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Adobe After Effects CS4 Visual Effects and Compositing Studio Techniques

Book Description

This is the only book in the After Effects market to focus exclusively on the creation of visual effects, and is a one-stop resource for anyone who wants in-depth explanations that demystify the realm of visual effects and how they were created, thanks to veteran author Mark Christiansen's friendly and accessible style. A thoroughly packed, informative read, this masterful guide focuses on explaining the essential concepts, features, and techniques that are key to creating seamless movie-quality visual effects. Users who are comfortable with After Effects will find a helpful review of After Effects fundamentals—managing footage, viewing and editing layers, animating type, and more—so they can learn how to work smarter and more efficiently. Readers of all levels will learn core techniques for effects compositing including color matching, keying, rotoscoping, motion tracking, emulating the camera, and concluding with using expressions in After Effects, written by contributor and expert Dan Ebberts. The final section of the book delves into creative explorations, demonstrating professional effects that readers might want to re-create.

Readers will also find comprehensive coverage of all that's new and makes this version of Adobe’s effects program such a boon to video pros of all stripes: searchable timelines and projects, Photoshop 3D layers import, the Cartoon effect, Imagineer Systems’ Mocha for Adobe After Effects, improved workflow for mobile devices, and more.

Throughout the book, beautiful full-color examples demonstrate what's possible, while the companion DVD offers demos of After Effects CS4, sample footage, and software plug-ins.

Table of Contents

  1. Copyright
  2. About the Author
  3. About the Contributors
  4. Acknowledgments
  5. Foreword
    1. Who Brings the Sex?
    2. Did It Feel Just Like It Should?
    3. Was It Good for You?
    4. Lights On or Off?
    5. In Your Hands
    6. Bring It
  6. Introduction
    1. Why This Book?
      1. Some Key Steps
      2. Organization of this Book
      3. The Unique After Effects Workflow
      4. New in this Edition
      5. What’s on the DVD
      6. The Bottom Line
  7. Section I: Working Foundations
    1. 1. Composite in After Effects
      1. Workspaces and Panels
        1. Customize the Workspace
      2. Order Reduces Effort
        1. Import and Organize Source
        2. Context-Clicks (and Keyboard Shortcuts)
        3. Missing Footage
          1. Move, Combine, and Consolidate Projects
        4. Advanced Save Options
      3. Project, Footage, and Composition Settings
        1. Project Settings
        2. Interpret Footage
          1. Alpha
          2. Frame Rate
          3. Fields, Pulldown, and Pixel Aspect Ratio
        3. Source Formats
          1. Photoshop Files
        4. Composition Settings
      4. Previews and View Panels
        1. Resolution and Quality
        2. Responsiveness
          1. Multiprocessing
        3. Caching and Previewing
          1. Preview Settings
          2. Backgrounds
      5. Effects & Presets
      6. Output via the Render Queue
        1. Render Settings: Match or Override the Comp
        2. Output Modules: Making Movies
          1. Optimized Output
      7. Study a Shot like an Effects Artist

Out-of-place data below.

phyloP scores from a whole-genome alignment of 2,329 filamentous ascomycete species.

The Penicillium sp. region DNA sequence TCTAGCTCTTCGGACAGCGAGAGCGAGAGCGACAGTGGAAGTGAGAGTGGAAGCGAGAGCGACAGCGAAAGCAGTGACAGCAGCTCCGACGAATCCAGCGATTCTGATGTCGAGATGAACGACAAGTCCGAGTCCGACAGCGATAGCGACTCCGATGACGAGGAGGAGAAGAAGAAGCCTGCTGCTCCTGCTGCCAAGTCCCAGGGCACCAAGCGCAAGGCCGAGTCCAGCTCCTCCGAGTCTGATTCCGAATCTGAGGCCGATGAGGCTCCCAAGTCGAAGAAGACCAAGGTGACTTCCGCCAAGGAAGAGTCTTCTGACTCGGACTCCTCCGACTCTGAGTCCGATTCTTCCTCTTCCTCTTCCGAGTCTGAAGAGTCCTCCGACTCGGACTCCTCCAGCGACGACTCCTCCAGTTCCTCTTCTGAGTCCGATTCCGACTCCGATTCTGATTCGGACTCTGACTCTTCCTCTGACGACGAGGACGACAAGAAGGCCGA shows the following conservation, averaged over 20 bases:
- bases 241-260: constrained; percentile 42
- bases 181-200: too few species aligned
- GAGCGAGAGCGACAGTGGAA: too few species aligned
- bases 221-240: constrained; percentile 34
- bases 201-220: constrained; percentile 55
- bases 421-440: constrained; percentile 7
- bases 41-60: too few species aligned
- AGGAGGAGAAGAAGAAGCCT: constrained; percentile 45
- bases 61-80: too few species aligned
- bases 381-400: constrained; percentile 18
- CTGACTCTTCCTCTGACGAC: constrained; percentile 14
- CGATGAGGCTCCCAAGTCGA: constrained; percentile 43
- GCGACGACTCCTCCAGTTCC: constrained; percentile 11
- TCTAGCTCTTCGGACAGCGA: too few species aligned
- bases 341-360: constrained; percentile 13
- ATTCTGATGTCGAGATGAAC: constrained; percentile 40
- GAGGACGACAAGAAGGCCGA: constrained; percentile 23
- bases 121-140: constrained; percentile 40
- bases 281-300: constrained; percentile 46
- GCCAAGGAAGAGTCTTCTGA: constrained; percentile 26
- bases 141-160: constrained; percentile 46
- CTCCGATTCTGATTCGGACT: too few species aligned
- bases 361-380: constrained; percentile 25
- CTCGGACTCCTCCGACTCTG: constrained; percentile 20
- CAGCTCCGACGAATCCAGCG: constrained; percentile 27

2. 2. The Timeline
      1. Organization
        1. Column Views
          1. Color Commentary
        2. Navigation and Shortcuts
          1. Time Navigation
          2. Make Layers Behave
          3. Timeline Views
      2. Keyframes and the Graph Editor
        1. Graph Editor
          1. Show Properties
          2. Basic Animation and the Graph View
          3. Ease Curves
          4. Separate XYX
          5. The Transform Box
          6. Holds
          7. Beyond Bouncing Balls
        2. Copy and Paste Animations
        3. Layer vs. Graph
      3. Über-duper
        1. Dissect a Project
        2. Keyframe Navigation and Selection
        3. Keyframe Offsets
      4. Spatial Offsets
        1. Anchor Point
        2. Parent Hierarchy
      5. Motion Blur
        1. Decoding After Effects Motion Blur
        2. Add, Do Not Subtract
      6. Manipulate Time
        1. Absolute (Not Relative) Time
        2. Time Stretch
          1. Frame Blending
          2. Nested Compositions
        3. Time Remap
        4. Timewarp
      7. Conclusion
    3. 3. Selections: The Key to Compositing
      1. Selection Types
        1. Matte
        2. Alpha Channel
        3. Mask
        4. Blending Mode
        5. Effect
        6. Combined Techniques
      2. Compositing: Science and Nature
        1. Bitmap Alpha
        2. Feathered Alpha
        3. Opacity
      3. Alpha Channels and Premultiplication
        1. Premultiplication Illustrated
        2. Get It Right on Import
        3. Solve the Problem Internally
      4. Masks
        1. Bézier Masks
        2. Shape Layers
      5. Combine Selections
        1. Overlapping Transparency
          1. Overlap Inverted Layers Seamlessly
      6. Masks in Motion
        1. Move, Copy, and Paste Masks
        2. First Vertex
      7. Blending Modes: Compositing Beyond Selections
        1. Add and Screen
        2. Multiply
        3. Overlay and the Light Modes
        4. Difference
        5. HSB and Color Modes
        6. Stencil, Silhouette, and Preserve Transparency
        7. Luminescent Premultiply
      8. Track Mattes
        1. Gotchas
        2. Render Order
      9. Conclusion
    4. 4. Optimize the Pipeline
      1. Multiple Compositions, Multiple Projects
        1. Project Templates
        2. Mini-Flowchart View
        3. More Ways to Manage Many Comps
          1. Precomping and Composition Nesting
        4. Why Precomp?
        5. Gotchas
          1. Boundaries of Time and Space
          2. Collapse Transformations
        6. Nested Time
          1. Advanced Composition Settings
      2. Adjustment and Guide Layers
        1. Adjustment Layers
        2. Guide Layers
      3. Render Pipeline
        1. Optimize Previews and Renders
          1. Post-Render Options
          2. Proxies and Pre-Renders
        2. Background Renders
          1. aerender
          2. Network Rendering
          3. Multiple After Effects Versions
          4. Watch Folder
          5. Adobe Media Encoder
      4. Project Optimization
        1. Setting Preferences and Project Settings
          1. Hack Shortcuts, Text Preferences, or Projects
          2. XML
        2. Memory Management
      5. Conclusion
  8. Section II: Effects Compositing Essentials
    1. 5. Color Correction
      1. Optimized Levels
        1. Levels
          1. Contrast: Input and Output Levels
          2. Brightness: Gamma
        2. Individual Channels for Color Matching
        3. The Levels Histogram
          1. Problem Solving Using the Histogram
        4. Perfecting Brightness with Curves
        5. Just for Color: Hue/Saturation